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Too much sugar can make you ill

February 4th 2014 / Anna Hunter

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The war on sugar has officially begun as new research reveals it can affect your heart, writes Anna Hunter

Today’s headlines do not make for sweet reading if you hail from the Mary Poppins school of healthcare. It turns out that a spoonful of sugar most definitely won’t help the medicine go down; in fact the findings of a recent large US study imply that overconsumption of the white stuff leaves you more prone to illness in the first place.

Dr Quanhe Yang and his team at the Centres for Disease Control and Prevention in Atlanta have reported that people who sourced a quarter of their daily calories from added sugar had over three times more risk of dying from cardiovascular diseases than people who consumed far less sugar. While most people are aware of the damage caused to our hearts by consuming too much saturated fat, few of us associate sugar with cardiovascular problems. Yet as sugar triggers weight gain, and with most adults and children in the developed world devouring far too much of the stuff, there’s no doubt that it’s taking a toll on our tickers, not to mention our health as a whole.

World Health Organisation scientists have also expressed concern in relation to sugar consumption and its contribution to the “tidal wave” of cancer that the modern world now faces. The WHO recommends that added sugar should make up less than 10% of total calorie intake (roughly 70g for men and 50g for women), however with many of us exceeding this limit the organisation proposes that restrictions on the sweet stuff might be the only way to reduce our over reliance on fizzy drinks, sweet cereals and their sickly partners in crime.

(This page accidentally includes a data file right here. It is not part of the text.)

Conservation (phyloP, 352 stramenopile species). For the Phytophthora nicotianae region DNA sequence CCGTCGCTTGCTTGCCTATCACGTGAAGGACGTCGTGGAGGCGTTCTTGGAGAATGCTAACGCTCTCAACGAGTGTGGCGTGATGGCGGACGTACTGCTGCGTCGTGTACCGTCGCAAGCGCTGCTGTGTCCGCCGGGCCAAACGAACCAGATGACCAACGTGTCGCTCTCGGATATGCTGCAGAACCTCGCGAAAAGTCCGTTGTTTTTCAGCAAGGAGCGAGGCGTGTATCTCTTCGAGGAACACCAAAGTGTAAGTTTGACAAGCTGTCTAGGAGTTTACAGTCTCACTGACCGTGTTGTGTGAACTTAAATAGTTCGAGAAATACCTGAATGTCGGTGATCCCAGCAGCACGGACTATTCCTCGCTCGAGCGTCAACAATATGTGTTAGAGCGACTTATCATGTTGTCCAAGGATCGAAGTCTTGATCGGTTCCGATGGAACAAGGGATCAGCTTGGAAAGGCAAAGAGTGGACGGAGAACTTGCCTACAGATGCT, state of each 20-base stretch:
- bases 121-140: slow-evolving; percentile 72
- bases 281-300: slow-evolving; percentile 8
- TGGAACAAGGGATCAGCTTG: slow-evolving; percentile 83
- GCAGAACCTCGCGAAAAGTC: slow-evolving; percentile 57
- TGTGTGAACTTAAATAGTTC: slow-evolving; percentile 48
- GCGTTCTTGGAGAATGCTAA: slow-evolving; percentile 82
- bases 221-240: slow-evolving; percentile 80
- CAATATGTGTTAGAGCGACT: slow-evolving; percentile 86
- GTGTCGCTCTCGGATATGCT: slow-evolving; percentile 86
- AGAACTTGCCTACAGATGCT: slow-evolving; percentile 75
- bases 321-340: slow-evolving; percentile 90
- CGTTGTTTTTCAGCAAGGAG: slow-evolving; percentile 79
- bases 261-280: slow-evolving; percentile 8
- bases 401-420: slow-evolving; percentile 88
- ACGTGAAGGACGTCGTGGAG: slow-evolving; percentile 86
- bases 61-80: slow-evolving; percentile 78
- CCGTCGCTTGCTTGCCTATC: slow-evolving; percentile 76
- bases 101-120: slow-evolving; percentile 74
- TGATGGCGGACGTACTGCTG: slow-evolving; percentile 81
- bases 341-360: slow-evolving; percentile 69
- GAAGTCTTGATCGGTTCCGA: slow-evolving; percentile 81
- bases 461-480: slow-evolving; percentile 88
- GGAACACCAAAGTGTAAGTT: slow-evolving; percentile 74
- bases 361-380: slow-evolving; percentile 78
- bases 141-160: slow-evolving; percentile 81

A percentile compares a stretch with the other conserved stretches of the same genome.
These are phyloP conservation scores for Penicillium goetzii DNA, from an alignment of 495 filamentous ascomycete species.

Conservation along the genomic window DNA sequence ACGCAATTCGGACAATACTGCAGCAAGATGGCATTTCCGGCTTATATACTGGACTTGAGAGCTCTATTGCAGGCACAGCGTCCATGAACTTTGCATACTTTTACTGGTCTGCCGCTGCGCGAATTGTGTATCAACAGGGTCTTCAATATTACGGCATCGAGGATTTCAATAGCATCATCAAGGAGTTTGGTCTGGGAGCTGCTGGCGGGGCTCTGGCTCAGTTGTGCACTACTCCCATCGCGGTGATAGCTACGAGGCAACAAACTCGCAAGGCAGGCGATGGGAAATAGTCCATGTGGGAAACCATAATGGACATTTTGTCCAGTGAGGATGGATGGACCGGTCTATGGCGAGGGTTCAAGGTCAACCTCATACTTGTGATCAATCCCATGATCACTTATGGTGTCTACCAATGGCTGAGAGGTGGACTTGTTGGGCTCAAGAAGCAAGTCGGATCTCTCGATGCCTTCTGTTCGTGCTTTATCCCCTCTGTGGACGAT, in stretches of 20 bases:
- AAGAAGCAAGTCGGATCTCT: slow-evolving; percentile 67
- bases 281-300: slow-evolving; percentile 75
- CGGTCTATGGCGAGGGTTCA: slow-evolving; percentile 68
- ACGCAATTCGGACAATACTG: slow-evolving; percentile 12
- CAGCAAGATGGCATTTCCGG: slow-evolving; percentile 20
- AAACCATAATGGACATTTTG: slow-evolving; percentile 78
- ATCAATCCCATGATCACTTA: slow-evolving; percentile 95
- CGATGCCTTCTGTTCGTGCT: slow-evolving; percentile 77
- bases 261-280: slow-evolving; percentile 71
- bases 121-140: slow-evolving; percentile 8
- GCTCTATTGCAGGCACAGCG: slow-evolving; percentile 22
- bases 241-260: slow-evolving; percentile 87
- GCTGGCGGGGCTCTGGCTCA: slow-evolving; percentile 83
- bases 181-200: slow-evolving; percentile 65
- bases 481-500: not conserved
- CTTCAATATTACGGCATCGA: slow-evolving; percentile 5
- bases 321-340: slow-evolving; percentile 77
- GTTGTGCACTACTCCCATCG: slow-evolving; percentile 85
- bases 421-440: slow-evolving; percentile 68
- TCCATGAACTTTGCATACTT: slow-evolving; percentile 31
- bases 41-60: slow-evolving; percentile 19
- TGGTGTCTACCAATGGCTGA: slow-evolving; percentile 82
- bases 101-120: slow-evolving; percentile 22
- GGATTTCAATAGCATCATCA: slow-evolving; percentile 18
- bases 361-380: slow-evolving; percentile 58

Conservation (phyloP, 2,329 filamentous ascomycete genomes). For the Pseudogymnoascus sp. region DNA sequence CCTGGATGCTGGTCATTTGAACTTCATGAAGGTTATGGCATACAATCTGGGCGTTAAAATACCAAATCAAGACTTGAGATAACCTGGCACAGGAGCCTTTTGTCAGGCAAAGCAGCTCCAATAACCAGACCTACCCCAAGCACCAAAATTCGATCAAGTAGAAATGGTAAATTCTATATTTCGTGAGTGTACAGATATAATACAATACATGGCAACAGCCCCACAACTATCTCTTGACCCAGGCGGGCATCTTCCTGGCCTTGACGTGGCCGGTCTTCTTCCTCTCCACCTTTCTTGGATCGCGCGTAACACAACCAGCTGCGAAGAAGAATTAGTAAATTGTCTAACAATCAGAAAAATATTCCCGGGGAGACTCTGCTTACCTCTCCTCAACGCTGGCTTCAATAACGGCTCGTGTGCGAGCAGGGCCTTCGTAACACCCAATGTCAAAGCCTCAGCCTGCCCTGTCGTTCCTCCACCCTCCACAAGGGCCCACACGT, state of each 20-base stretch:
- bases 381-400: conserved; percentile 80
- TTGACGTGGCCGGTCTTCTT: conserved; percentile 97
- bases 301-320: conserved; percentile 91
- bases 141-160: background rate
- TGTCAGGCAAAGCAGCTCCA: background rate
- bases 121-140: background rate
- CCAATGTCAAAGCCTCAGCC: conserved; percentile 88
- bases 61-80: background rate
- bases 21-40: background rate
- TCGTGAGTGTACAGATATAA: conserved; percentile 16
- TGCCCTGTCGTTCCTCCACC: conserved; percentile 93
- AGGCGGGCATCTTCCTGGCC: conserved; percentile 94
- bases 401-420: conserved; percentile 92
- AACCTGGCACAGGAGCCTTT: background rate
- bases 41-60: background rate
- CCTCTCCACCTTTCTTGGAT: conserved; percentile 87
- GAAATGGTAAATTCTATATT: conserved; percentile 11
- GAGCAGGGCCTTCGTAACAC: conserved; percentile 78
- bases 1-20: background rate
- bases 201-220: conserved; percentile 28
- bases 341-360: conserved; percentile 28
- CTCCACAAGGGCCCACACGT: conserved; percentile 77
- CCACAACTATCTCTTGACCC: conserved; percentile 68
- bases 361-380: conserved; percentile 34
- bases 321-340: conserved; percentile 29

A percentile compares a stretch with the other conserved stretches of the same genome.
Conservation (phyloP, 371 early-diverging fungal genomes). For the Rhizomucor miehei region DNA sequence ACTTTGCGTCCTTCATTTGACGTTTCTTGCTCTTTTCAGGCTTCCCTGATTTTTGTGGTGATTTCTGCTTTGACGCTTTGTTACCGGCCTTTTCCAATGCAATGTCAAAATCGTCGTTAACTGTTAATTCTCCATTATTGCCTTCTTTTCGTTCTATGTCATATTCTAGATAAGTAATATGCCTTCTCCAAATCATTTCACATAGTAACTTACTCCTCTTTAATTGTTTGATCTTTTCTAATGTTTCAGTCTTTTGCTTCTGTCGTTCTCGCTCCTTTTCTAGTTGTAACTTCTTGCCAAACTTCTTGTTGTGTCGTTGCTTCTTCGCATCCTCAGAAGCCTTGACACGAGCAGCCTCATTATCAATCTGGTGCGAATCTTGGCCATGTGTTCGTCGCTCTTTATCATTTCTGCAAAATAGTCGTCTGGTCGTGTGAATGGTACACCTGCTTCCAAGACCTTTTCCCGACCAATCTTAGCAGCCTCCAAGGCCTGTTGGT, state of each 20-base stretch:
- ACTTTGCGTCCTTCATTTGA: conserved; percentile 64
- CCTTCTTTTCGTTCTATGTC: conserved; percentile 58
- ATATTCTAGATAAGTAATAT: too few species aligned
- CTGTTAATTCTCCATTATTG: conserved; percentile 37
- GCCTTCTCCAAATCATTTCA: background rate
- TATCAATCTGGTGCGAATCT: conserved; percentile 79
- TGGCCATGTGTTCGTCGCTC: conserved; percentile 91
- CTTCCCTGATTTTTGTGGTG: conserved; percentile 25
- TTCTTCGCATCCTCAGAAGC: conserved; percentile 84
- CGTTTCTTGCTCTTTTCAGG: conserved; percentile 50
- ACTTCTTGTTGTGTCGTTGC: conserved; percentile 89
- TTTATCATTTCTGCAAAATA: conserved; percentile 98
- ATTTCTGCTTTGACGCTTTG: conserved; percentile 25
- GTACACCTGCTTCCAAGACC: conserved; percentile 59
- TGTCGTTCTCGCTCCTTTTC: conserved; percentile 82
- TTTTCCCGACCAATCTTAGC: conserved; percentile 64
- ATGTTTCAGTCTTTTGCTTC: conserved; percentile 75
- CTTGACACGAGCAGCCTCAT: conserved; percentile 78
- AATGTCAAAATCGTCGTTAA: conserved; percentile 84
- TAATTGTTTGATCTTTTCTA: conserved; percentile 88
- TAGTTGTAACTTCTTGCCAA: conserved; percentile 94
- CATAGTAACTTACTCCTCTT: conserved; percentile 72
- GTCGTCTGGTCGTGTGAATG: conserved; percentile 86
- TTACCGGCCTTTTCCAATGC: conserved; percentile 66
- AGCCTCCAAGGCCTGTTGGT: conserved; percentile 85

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The WHO predicts that cancer cases will reach 24 million a year by 2035, but half of these cases could be prevented if we adopted healthier habits and behaviour. According to the WHO, there is an “alarming” level of naivety about diet’s role in cancer, and while we are all aware of the perils associated with sunbeds, smoking and binge drinking, it’s high time we raised public consciousness about the dangers linked to obesity, lack of physical activity and an unhealthy diet. We know that being overweight and desk-bound is bad for us, but it seems that many of us don’t realise that improving our lifestyles could help us to dodge cancer for good. As the old saying goes, prevention is better than cure, and the WHO’s alarming forecast suggests that we all need to be taking as many preventative measures as possible.

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Personal responsibility is paramount, but many are of the opinion that it’s imperative that the government, food companies and regulatory bodies engage in bringing about change. From clearer food labelling and health warnings to taxes on processed foods, scientists, academics and health professionals are beginning to put pressures on politicians and food manufacturers to step up to the plate, so to speak.

The same experts that campaigned to lower the amount of salt in our diets (with great success - our general intake has fallen by 15%) have joined forces to form Action on Sugar, with the aim of slashing our sugar consumption by up to 40% over the next four years. They face quite a struggle - not only against our tastebuds but also health ministers and the food industry; however, their intentions are noble given the growing rates of both child and adult obesity in the Western world (not to mention cancer). Whether or not they triumph against the powers that be remains to be seen, but if they could retrain our palates and improve our collective health that could only be a good thing. Put the sugar lumps back into your carpetbag Mary, we’re sweet enough already.

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